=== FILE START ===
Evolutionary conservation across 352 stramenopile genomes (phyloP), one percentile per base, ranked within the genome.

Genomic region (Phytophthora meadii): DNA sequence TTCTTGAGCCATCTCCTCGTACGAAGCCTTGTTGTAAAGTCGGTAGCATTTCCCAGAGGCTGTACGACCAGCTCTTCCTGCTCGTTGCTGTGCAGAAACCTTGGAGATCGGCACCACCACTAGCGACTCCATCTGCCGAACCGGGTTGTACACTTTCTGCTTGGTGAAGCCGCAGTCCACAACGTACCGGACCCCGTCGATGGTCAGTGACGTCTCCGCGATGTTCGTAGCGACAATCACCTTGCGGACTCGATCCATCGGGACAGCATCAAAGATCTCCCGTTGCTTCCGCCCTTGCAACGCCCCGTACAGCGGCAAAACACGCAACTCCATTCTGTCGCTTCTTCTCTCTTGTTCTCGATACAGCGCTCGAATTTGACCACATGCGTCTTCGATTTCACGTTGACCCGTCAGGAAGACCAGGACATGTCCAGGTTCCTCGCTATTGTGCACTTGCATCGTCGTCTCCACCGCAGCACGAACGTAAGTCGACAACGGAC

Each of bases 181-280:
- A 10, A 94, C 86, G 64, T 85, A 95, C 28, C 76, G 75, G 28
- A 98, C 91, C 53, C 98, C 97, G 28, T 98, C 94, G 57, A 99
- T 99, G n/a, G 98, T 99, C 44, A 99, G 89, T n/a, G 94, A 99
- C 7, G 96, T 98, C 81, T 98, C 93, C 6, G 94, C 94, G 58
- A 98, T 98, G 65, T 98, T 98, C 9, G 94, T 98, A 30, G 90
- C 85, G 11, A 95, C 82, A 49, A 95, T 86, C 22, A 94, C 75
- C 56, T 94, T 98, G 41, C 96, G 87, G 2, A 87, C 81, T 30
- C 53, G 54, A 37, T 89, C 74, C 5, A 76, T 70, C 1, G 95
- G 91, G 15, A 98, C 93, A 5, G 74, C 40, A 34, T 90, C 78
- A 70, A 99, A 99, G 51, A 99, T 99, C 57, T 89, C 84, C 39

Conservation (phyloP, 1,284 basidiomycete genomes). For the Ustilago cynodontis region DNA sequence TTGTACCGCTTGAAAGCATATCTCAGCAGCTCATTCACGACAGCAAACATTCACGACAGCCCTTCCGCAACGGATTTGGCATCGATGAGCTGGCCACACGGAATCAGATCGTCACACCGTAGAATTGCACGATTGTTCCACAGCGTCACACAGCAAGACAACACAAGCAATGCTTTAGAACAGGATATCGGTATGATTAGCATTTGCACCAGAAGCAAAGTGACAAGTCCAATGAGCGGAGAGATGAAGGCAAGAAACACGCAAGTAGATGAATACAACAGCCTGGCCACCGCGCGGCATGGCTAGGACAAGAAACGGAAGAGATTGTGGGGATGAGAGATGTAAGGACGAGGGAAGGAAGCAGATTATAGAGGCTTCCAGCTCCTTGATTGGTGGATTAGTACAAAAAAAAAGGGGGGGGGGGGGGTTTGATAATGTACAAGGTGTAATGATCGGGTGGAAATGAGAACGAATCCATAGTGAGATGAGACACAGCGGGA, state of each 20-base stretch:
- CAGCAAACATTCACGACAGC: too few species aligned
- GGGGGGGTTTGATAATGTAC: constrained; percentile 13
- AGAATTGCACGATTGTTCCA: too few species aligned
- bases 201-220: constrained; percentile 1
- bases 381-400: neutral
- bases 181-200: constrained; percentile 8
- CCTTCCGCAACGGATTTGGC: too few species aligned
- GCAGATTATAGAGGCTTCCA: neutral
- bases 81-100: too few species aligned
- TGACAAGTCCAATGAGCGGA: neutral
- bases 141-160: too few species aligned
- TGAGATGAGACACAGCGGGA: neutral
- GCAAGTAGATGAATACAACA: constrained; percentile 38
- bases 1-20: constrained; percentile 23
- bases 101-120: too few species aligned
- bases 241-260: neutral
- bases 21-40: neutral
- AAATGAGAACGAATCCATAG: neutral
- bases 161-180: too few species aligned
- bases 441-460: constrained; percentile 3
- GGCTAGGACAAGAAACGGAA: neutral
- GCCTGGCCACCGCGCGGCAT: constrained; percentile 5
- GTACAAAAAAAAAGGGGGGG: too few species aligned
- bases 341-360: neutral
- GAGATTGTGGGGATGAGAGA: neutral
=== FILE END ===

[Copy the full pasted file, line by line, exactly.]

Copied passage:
Evolutionary conservation across 352 stramenopile genomes (phyloP), one percentile per base, ranked within the genome.

Genomic region (Phytophthora meadii): DNA sequence TTCTTGAGCCATCTCCTCGTACGAAGCCTTGTTGTAAAGTCGGTAGCATTTCCCAGAGGCTGTACGACCAGCTCTTCCTGCTCGTTGCTGTGCAGAAACCTTGGAGATCGGCACCACCACTAGCGACTCCATCTGCCGAACCGGGTTGTACACTTTCTGCTTGGTGAAGCCGCAGTCCACAACGTACCGGACCCCGTCGATGGTCAGTGACGTCTCCGCGATGTTCGTAGCGACAATCACCTTGCGGACTCGATCCATCGGGACAGCATCAAAGATCTCCCGTTGCTTCCGCCCTTGCAACGCCCCGTACAGCGGCAAAACACGCAACTCCATTCTGTCGCTTCTTCTCTCTTGTTCTCGATACAGCGCTCGAATTTGACCACATGCGTCTTCGATTTCACGTTGACCCGTCAGGAAGACCAGGACATGTCCAGGTTCCTCGCTATTGTGCACTTGCATCGTCGTCTCCACCGCAGCACGAACGTAAGTCGACAACGGAC

Each of bases 181-280:
- A 10, A 94, C 86, G 64, T 85, A 95, C 28, C 76, G 75, G 28
- A 98, C 91, C 53, C 98, C 97, G 28, T 98, C 94, G 57, A 99
- T 99, G n/a, G 98, T 99, C 44, A 99, G 89, T n/a, G 94, A 99
- C 7, G 96, T 98, C 81, T 98, C 93, C 6, G 94, C 94, G 58
- A 98, T 98, G 65, T 98, T 98, C 9, G 94, T 98, A 30, G 90
- C 85, G 11, A 95, C 82, A 49, A 95, T 86, C 22, A 94, C 75
- C 56, T 94, T 98, G 41, C 96, G 87, G 2, A 87, C 81, T 30
- C 53, G 54, A 37, T 89, C 74, C 5, A 76, T 70, C 1, G 95
- G 91, G 15, A 98, C 93, A 5, G 74, C 40, A 34, T 90, C 78
- A 70, A 99, A 99, G 51, A 99, T 99, C 57, T 89, C 84, C 39

Conservation (phyloP, 1,284 basidiomycete genomes). For the Ustilago cynodontis region DNA sequence TTGTACCGCTTGAAAGCATATCTCAGCAGCTCATTCACGACAGCAAACATTCACGACAGCCCTTCCGCAACGGATTTGGCATCGATGAGCTGGCCACACGGAATCAGATCGTCACACCGTAGAATTGCACGATTGTTCCACAGCGTCACACAGCAAGACAACACAAGCAATGCTTTAGAACAGGATATCGGTATGATTAGCATTTGCACCAGAAGCAAAGTGACAAGTCCAATGAGCGGAGAGATGAAGGCAAGAAACACGCAAGTAGATGAATACAACAGCCTGGCCACCGCGCGGCATGGCTAGGACAAGAAACGGAAGAGATTGTGGGGATGAGAGATGTAAGGACGAGGGAAGGAAGCAGATTATAGAGGCTTCCAGCTCCTTGATTGGTGGATTAGTACAAAAAAAAAGGGGGGGGGGGGGGTTTGATAATGTACAAGGTGTAATGATCGGGTGGAAATGAGAACGAATCCATAGTGAGATGAGACACAGCGGGA, state of each 20-base stretch:
- CAGCAAACATTCACGACAGC: too few species aligned
- GGGGGGGTTTGATAATGTAC: constrained; percentile 13
- AGAATTGCACGATTGTTCCA: too few species aligned
- bases 201-220: constrained; percentile 1
- bases 381-400: neutral
- bases 181-200: constrained; percentile 8
- CCTTCCGCAACGGATTTGGC: too few species aligned
- GCAGATTATAGAGGCTTCCA: neutral
- bases 81-100: too few species aligned
- TGACAAGTCCAATGAGCGGA: neutral
- bases 141-160: too few species aligned
- TGAGATGAGACACAGCGGGA: neutral
- GCAAGTAGATGAATACAACA: constrained; percentile 38
- bases 1-20: constrained; percentile 23
- bases 101-120: too few species aligned
- bases 241-260: neutral
- bases 21-40: neutral
- AAATGAGAACGAATCCATAG: neutral
- bases 161-180: too few species aligned
- bases 441-460: constrained; percentile 3
- GGCTAGGACAAGAAACGGAA: neutral
- GCCTGGCCACCGCGCGGCAT: constrained; percentile 5
- GTACAAAAAAAAAGGGGGGG: too few species aligned
- bases 341-360: neutral
- GAGATTGTGGGGATGAGAGA: neutral